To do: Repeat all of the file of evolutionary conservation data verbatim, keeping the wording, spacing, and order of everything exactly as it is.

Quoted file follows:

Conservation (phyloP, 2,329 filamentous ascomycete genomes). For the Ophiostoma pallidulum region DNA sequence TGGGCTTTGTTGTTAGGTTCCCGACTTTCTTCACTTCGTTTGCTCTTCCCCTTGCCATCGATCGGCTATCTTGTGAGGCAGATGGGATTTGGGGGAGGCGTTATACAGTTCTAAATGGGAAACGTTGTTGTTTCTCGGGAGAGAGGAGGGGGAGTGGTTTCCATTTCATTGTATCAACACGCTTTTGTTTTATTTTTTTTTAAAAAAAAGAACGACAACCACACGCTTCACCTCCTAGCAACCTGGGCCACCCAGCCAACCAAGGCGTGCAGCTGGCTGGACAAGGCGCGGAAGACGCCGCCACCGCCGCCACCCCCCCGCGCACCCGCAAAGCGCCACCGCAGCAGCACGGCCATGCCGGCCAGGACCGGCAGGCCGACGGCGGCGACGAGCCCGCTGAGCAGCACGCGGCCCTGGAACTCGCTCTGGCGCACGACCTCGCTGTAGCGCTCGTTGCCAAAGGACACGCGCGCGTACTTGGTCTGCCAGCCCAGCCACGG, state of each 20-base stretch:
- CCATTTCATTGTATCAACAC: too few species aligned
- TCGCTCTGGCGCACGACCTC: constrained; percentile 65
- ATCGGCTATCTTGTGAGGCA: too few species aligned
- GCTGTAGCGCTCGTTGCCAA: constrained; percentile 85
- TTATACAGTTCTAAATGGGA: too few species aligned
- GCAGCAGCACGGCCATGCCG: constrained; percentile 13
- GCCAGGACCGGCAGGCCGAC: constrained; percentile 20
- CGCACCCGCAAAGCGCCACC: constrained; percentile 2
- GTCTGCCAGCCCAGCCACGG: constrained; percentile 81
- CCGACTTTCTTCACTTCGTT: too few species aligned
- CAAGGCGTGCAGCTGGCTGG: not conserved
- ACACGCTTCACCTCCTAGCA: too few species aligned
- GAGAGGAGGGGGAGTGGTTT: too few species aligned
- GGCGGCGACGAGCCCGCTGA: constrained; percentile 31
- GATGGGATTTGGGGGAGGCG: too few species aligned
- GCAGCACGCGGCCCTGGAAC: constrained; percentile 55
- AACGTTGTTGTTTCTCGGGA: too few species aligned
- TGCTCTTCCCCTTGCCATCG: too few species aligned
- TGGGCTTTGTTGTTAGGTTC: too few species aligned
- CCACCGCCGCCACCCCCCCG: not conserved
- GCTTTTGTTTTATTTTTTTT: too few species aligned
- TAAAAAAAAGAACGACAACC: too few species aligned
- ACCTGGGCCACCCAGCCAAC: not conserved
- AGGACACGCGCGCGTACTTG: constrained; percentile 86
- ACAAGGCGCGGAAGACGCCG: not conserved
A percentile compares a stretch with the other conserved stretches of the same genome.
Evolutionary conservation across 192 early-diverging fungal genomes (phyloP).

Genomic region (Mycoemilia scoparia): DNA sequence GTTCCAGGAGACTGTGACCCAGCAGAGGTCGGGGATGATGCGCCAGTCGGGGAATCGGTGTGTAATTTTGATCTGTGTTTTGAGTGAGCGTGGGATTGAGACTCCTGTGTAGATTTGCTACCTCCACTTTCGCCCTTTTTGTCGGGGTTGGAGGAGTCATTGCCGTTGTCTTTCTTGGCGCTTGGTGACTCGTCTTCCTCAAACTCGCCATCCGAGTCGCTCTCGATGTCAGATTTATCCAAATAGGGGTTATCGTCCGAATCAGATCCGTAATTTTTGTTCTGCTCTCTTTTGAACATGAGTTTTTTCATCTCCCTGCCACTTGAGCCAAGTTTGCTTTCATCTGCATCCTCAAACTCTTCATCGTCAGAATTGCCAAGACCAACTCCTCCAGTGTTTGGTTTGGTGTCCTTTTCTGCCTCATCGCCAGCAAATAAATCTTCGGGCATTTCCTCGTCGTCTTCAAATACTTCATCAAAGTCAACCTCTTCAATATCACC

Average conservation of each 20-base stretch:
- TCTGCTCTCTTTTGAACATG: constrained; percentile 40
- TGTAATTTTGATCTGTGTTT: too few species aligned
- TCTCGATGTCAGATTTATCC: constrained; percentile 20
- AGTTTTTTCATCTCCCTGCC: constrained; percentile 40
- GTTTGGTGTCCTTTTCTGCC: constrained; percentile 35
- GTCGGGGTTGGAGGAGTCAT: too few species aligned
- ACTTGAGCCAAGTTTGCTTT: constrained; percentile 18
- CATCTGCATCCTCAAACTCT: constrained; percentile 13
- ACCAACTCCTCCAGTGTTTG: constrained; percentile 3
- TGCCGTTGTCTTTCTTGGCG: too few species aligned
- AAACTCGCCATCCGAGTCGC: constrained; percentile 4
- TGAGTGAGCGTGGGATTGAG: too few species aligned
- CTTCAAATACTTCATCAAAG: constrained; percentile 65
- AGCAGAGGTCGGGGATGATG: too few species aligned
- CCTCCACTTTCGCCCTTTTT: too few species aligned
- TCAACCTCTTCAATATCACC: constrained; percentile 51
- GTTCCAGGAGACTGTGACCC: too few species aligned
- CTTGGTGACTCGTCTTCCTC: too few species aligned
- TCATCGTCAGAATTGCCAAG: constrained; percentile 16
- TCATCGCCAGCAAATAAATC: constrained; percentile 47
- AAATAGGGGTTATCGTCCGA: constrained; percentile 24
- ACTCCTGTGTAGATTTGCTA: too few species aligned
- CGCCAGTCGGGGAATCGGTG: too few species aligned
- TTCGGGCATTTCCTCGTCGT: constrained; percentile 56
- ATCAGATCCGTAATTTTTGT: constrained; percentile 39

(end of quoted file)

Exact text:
Conservation (phyloP, 2,329 filamentous ascomycete genomes). For the Ophiostoma pallidulum region DNA sequence TGGGCTTTGTTGTTAGGTTCCCGACTTTCTTCACTTCGTTTGCTCTTCCCCTTGCCATCGATCGGCTATCTTGTGAGGCAGATGGGATTTGGGGGAGGCGTTATACAGTTCTAAATGGGAAACGTTGTTGTTTCTCGGGAGAGAGGAGGGGGAGTGGTTTCCATTTCATTGTATCAACACGCTTTTGTTTTATTTTTTTTTAAAAAAAAGAACGACAACCACACGCTTCACCTCCTAGCAACCTGGGCCACCCAGCCAACCAAGGCGTGCAGCTGGCTGGACAAGGCGCGGAAGACGCCGCCACCGCCGCCACCCCCCCGCGCACCCGCAAAGCGCCACCGCAGCAGCACGGCCATGCCGGCCAGGACCGGCAGGCCGACGGCGGCGACGAGCCCGCTGAGCAGCACGCGGCCCTGGAACTCGCTCTGGCGCACGACCTCGCTGTAGCGCTCGTTGCCAAAGGACACGCGCGCGTACTTGGTCTGCCAGCCCAGCCACGG, state of each 20-base stretch:
- CCATTTCATTGTATCAACAC: too few species aligned
- TCGCTCTGGCGCACGACCTC: constrained; percentile 65
- ATCGGCTATCTTGTGAGGCA: too few species aligned
- GCTGTAGCGCTCGTTGCCAA: constrained; percentile 85
- TTATACAGTTCTAAATGGGA: too few species aligned
- GCAGCAGCACGGCCATGCCG: constrained; percentile 13
- GCCAGGACCGGCAGGCCGAC: constrained; percentile 20
- CGCACCCGCAAAGCGCCACC: constrained; percentile 2
- GTCTGCCAGCCCAGCCACGG: constrained; percentile 81
- CCGACTTTCTTCACTTCGTT: too few species aligned
- CAAGGCGTGCAGCTGGCTGG: not conserved
- ACACGCTTCACCTCCTAGCA: too few species aligned
- GAGAGGAGGGGGAGTGGTTT: too few species aligned
- GGCGGCGACGAGCCCGCTGA: constrained; percentile 31
- GATGGGATTTGGGGGAGGCG: too few species aligned
- GCAGCACGCGGCCCTGGAAC: constrained; percentile 55
- AACGTTGTTGTTTCTCGGGA: too few species aligned
- TGCTCTTCCCCTTGCCATCG: too few species aligned
- TGGGCTTTGTTGTTAGGTTC: too few species aligned
- CCACCGCCGCCACCCCCCCG: not conserved
- GCTTTTGTTTTATTTTTTTT: too few species aligned
- TAAAAAAAAGAACGACAACC: too few species aligned
- ACCTGGGCCACCCAGCCAAC: not conserved
- AGGACACGCGCGCGTACTTG: constrained; percentile 86
- ACAAGGCGCGGAAGACGCCG: not conserved
A percentile compares a stretch with the other conserved stretches of the same genome.
Evolutionary conservation across 192 early-diverging fungal genomes (phyloP).

Genomic region (Mycoemilia scoparia): DNA sequence GTTCCAGGAGACTGTGACCCAGCAGAGGTCGGGGATGATGCGCCAGTCGGGGAATCGGTGTGTAATTTTGATCTGTGTTTTGAGTGAGCGTGGGATTGAGACTCCTGTGTAGATTTGCTACCTCCACTTTCGCCCTTTTTGTCGGGGTTGGAGGAGTCATTGCCGTTGTCTTTCTTGGCGCTTGGTGACTCGTCTTCCTCAAACTCGCCATCCGAGTCGCTCTCGATGTCAGATTTATCCAAATAGGGGTTATCGTCCGAATCAGATCCGTAATTTTTGTTCTGCTCTCTTTTGAACATGAGTTTTTTCATCTCCCTGCCACTTGAGCCAAGTTTGCTTTCATCTGCATCCTCAAACTCTTCATCGTCAGAATTGCCAAGACCAACTCCTCCAGTGTTTGGTTTGGTGTCCTTTTCTGCCTCATCGCCAGCAAATAAATCTTCGGGCATTTCCTCGTCGTCTTCAAATACTTCATCAAAGTCAACCTCTTCAATATCACC

Average conservation of each 20-base stretch:
- TCTGCTCTCTTTTGAACATG: constrained; percentile 40
- TGTAATTTTGATCTGTGTTT: too few species aligned
- TCTCGATGTCAGATTTATCC: constrained; percentile 20
- AGTTTTTTCATCTCCCTGCC: constrained; percentile 40
- GTTTGGTGTCCTTTTCTGCC: constrained; percentile 35
- GTCGGGGTTGGAGGAGTCAT: too few species aligned
- ACTTGAGCCAAGTTTGCTTT: constrained; percentile 18
- CATCTGCATCCTCAAACTCT: constrained; percentile 13
- ACCAACTCCTCCAGTGTTTG: constrained; percentile 3
- TGCCGTTGTCTTTCTTGGCG: too few species aligned
- AAACTCGCCATCCGAGTCGC: constrained; percentile 4
- TGAGTGAGCGTGGGATTGAG: too few species aligned
- CTTCAAATACTTCATCAAAG: constrained; percentile 65
- AGCAGAGGTCGGGGATGATG: too few species aligned
- CCTCCACTTTCGCCCTTTTT: too few species aligned
- TCAACCTCTTCAATATCACC: constrained; percentile 51
- GTTCCAGGAGACTGTGACCC: too few species aligned
- CTTGGTGACTCGTCTTCCTC: too few species aligned
- TCATCGTCAGAATTGCCAAG: constrained; percentile 16
- TCATCGCCAGCAAATAAATC: constrained; percentile 47
- AAATAGGGGTTATCGTCCGA: constrained; percentile 24
- ACTCCTGTGTAGATTTGCTA: too few species aligned
- CGCCAGTCGGGGAATCGGTG: too few species aligned
- TTCGGGCATTTCCTCGTCGT: constrained; percentile 56
- ATCAGATCCGTAATTTTTGT: constrained; percentile 39